Thiamine is vital for building enzymes that play a crucial role in processing and converting sugar into energy. It also helps to create genetic material in the cells as well as chemical messengers in the brain.

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Brain Changes From Sustained Drug Use

Sustained abuse of certain substances can cause potential long-term neurological effects or changes to brain function. These include: . traumatic brain injuries, headaches, a range of persistent neurological and cognitive complications, and brain changes, including loss of gray matter, reduced hippocampal volume, and enlarged cerebral ventricles may occur as a result of chronic substance abuse.10 Potential consequences and brain changes can vary by substance and can include the development of some of the problems discussed below.

Are Changes In The Brain From Drug Use Reversible

Certain brain changes can be persistent or permanent, but this can vary widely depending on the type of injury and the substance of abuse. Many substance-related neurological complications or consequences may also be reversible.

WKS, for instance, may present with more chronic and debilitating effects, but when caught early and with proper treatment, WKS might be reversible in certain cases. Research has shown that even people who have suffered from a stroke can make some degree of recovery. Studies have also shown that brain shrinkage and reduced white matter volume associated with alcohol abuse may be reversible.24,25,26,27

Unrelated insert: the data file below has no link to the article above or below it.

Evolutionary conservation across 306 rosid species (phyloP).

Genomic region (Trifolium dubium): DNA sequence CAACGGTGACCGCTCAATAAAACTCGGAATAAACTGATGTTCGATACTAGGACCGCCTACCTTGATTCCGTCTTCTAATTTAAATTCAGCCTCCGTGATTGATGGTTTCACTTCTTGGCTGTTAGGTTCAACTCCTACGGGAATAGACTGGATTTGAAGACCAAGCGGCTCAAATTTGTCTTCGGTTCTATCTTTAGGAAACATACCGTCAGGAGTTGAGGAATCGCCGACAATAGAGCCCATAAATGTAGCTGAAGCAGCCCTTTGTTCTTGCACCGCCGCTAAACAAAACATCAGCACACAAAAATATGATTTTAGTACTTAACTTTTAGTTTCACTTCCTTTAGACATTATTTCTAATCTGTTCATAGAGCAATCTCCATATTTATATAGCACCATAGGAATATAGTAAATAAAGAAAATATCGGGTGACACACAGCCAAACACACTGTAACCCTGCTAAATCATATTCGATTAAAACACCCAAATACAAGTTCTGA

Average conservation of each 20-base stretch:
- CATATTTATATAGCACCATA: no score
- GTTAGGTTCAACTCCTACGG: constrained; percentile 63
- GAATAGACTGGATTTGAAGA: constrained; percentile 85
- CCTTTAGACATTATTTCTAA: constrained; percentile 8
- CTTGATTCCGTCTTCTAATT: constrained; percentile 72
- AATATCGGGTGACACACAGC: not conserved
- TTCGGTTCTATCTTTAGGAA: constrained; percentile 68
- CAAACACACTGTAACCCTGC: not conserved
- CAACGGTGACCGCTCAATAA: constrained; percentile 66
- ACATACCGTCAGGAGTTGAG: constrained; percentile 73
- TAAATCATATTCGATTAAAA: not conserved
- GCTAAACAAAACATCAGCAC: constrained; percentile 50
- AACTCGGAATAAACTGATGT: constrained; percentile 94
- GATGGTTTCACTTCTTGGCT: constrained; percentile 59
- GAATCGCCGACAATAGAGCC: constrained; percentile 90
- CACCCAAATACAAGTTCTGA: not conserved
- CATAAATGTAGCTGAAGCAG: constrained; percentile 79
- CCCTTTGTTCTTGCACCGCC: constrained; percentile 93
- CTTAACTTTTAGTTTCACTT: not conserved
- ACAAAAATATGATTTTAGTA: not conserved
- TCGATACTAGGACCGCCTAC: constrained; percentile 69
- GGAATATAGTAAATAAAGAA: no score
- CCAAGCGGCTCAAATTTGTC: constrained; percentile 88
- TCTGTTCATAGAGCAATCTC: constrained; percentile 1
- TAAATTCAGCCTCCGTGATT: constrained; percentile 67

NIDA explains that some of the neurological damage to the dopaminergic system appear, at least partly, to be reversible, with many neurological markers for nerve damage returning to normal after several months of abstinence.28 The National Institute on Alcohol Abuse points out that although it can take time, most people suffering from alcohol addiction will experience at least some improvement in brain structure and functioning with abstinence.3

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The Serious Effects Of Alcohol On The Brain

Most Americans drink, with about a third having at least one drink a day. The ubiquitous nature of alcohol in social life conceals an important fact: alcohol is a drug, and a potentially lethal one. In fact, alcohol contributes to 2.6 percent of American deaths each year.

While moderate alcohol consumption may offer some health benefits, compulsive or binge drinking can damage the brain. Alcohol brain damage symptoms vary from person to person, and are often similar to other symptoms, such as dementia. Here’s what you need to know about how drinking might damage your brain.

How Does Alcohol Affect The Brain In The Long Term

How Bad Is Heavy Drinking on the Brain?